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IN A bid to boost the beleaguered stockbroking industry, the Singapore Exchange (SGX) wants to loosen some rules around customer account opening, working outside the office, and on minimum security deposits.
The changes announced on Tuesday are among a raft of proposed tweaks to securities trading and market practices, which some industry players described as long overdue.
Tan Boon Gin, chief executive of the recently set up SGX Regulation (Regco), said that the aim is to move away from a prescriptive approach towards a more principles-based one.
"The primary purpose is to increase efficiency and help to decrease compliance costs. It will give brokers a lot more flexibility," he said.
One improvement cited by brokers interviewed by The Business Times is around the opening of customer accounts.
Instead of setting out a list of the particulars that a broking house must obtain before opening accounts, SGX plans to leave it to brokers to do their own due diligence, including the necessary know-your-customer checks.
Esmond Choo, senior executive director at UOB Kay Hian, said this levels the playing field between local brokers and international players such as Interactive Brokers, where one can easily set up an account online. "There are many ways to establish if a client is bona fide," he said.
Jeffrey Goh, executive director of Phillip Securities, said that less-prescriptive requirements involving the opening of accounts will allow for more innovation to improve and speed up the process.
Another welcome change does away with a troublesome requirement: currently, trading representatives (TRs) who want to conduct their business out of their office have to inform SGX and its customers, and obtain the written acknowledgement of their customers.
Society of Remisiers (Singapore) president Jimmy Ho said that most clients "cannot be bothered to sign back" their acknowledgement, which is why very few remisiers choose to work off-site.
But with laptops and iPads easily connected online, more remisiers want the flexibility to work anywhere they want.
SGX said that as "off-premises broking" becomes more commonplace, special attention no longer needs to be called to the practice. However, any limitations associated with the service should be communicated to customers under a general risk disclosure.
Mr Ho said the service provided by remisiers working away from the office is of the same level, though there might be a longer delay in sorting out issues such as error trades.
UOB's Mr Choo said people working alone outside could potentially be out of touch, without a group of remisiers and dealers to exchange ideas with. "But then again, you can be very productive," he said.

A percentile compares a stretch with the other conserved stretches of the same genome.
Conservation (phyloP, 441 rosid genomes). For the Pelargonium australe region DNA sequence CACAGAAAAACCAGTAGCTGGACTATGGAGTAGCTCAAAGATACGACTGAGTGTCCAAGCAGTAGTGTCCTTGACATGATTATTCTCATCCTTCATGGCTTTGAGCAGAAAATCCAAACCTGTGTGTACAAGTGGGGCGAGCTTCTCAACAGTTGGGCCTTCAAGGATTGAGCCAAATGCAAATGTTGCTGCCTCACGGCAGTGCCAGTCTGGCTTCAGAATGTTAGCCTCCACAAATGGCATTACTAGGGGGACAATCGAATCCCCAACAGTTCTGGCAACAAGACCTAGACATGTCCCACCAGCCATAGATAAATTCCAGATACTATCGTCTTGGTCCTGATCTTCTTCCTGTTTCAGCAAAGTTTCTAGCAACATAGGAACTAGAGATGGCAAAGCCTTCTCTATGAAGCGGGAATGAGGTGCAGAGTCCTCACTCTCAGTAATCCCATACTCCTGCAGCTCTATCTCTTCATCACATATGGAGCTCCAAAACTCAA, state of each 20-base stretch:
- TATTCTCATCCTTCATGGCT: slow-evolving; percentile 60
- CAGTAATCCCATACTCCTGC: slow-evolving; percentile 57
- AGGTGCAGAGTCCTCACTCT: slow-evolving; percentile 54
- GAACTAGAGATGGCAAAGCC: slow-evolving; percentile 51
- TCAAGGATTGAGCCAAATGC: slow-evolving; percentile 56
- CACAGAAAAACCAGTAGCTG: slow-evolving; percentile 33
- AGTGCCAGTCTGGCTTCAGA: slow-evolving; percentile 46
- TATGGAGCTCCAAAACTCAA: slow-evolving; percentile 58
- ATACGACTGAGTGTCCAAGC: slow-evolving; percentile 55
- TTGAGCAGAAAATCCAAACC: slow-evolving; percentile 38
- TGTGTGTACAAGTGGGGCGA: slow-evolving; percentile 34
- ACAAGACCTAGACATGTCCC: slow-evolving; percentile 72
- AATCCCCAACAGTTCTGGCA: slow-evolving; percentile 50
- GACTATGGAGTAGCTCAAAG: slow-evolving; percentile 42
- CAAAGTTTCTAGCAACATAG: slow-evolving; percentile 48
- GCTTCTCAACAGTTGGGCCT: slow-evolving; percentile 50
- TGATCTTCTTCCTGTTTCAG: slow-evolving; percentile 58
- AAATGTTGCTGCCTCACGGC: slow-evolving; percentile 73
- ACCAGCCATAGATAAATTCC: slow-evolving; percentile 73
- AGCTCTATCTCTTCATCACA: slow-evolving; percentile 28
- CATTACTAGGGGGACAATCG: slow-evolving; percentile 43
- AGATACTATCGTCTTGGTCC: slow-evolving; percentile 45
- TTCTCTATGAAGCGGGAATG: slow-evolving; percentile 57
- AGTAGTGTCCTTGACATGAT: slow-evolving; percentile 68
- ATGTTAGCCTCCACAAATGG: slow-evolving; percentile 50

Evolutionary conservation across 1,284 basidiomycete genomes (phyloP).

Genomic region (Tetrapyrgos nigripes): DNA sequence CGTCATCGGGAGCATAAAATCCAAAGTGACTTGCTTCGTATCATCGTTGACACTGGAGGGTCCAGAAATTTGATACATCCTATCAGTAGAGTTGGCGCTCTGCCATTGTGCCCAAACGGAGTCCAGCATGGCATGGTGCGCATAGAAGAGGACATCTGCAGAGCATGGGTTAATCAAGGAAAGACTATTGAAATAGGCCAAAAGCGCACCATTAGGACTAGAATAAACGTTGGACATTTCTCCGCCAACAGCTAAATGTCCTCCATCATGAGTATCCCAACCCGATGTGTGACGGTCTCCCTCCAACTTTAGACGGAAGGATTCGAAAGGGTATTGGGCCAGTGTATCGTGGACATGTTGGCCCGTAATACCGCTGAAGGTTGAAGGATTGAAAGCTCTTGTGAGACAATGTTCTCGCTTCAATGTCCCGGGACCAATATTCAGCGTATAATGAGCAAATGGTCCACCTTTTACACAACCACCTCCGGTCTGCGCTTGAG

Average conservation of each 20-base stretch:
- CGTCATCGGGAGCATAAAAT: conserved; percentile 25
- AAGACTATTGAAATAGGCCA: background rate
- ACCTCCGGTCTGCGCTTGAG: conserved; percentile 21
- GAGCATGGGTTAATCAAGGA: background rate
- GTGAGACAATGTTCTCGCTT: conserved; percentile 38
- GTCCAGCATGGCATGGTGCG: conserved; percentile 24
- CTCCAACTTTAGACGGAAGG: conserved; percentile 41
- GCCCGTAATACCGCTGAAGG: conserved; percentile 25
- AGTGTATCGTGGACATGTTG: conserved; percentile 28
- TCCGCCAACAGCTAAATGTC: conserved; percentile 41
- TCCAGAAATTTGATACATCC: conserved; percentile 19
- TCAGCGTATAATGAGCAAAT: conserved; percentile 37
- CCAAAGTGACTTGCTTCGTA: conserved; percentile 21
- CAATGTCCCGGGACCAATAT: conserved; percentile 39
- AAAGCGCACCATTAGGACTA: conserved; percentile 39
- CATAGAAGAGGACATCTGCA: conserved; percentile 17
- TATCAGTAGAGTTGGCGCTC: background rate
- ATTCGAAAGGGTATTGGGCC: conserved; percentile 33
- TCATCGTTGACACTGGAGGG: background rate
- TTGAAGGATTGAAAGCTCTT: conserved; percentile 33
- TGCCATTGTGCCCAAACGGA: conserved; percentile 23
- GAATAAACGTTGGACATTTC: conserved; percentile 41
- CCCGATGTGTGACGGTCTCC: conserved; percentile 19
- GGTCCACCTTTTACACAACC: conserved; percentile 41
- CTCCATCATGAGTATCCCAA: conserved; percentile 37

A more controversial rule change involves the removal of the need for remisiers to place a minimum security deposit of S$30,000 with their broking house.
The proposed rule gives brokers the flexibility to determine the suitable amount, taking into account the credit assessment of the remisier and the trading limit assigned to him.
SGX said the move might encourage younger remisiers to enter the trade, and improve service standards in the process. Mr Ho, the remisier society president, said that perhaps a S$10,000 deposit is enough; retirees, younger people, those without prior experience, and those with existing jobs can then be drawn to enter the industry, giving a wider choice to clients.
"The job will have more flexibility. You can go to the client's house," he said.
But broking executives panned the idea. UOB's Mr Choo said the security deposit was part of risk management.
Newcomers can choose to be dealers instead, and execute trades for the house's clients.
"Remisiers generally don't like us to micro-manage them. If you want to manage risk more independently, then you have to put up more collateral," he said.
A senior broker who declined to be named said broking houses will still ask for S$30,000. If newcomers cannot even come up with that amount, then they might not bring a healthy level of business to the firm anyway, he said. "New blood will come in only if the margins are there, but margins are on the decline, and the product range is lousy for new people who want to come in and devote their career," he said.
The various changes are a culmination of the SGX's review of its rules, undertaken in 2015. The Business Times understands that the last time the regulator conducted a review of similar scale was back in 2004.
In the consultation paper, SGX also said it will no longer mandate senior management pre-approval on staff personal account trades, so long as measures are in place to guard against the misuse of confidential information.
Changes have been proposed to SGX's supervisory rules as well. One such change is a pre-emptive one: SGX is seeking the power to terminate the membership of any member which fails to pay its fees.
There have been cases of individual futures members who failed to do so, but continued to enjoy the privileges, SGX Regco's Mr Tan said.
Another change is in the aligning of SGX rules with coming changes to the Securities and Futures Act around the reporting of short-sell positions. Existing exchange practices on issues like error trades, trading practices and SGX investigations will also be formalised.
Ultimately, the changes do not mean the industry is allowed to take more risk, Mr Tan said. "We will continue supervising members ... It's just that we are giving them more flexibility to achieve their outcomes, avoiding a one-size-fits-all approach."
The public consultation on the rule changes is open till Nov 7.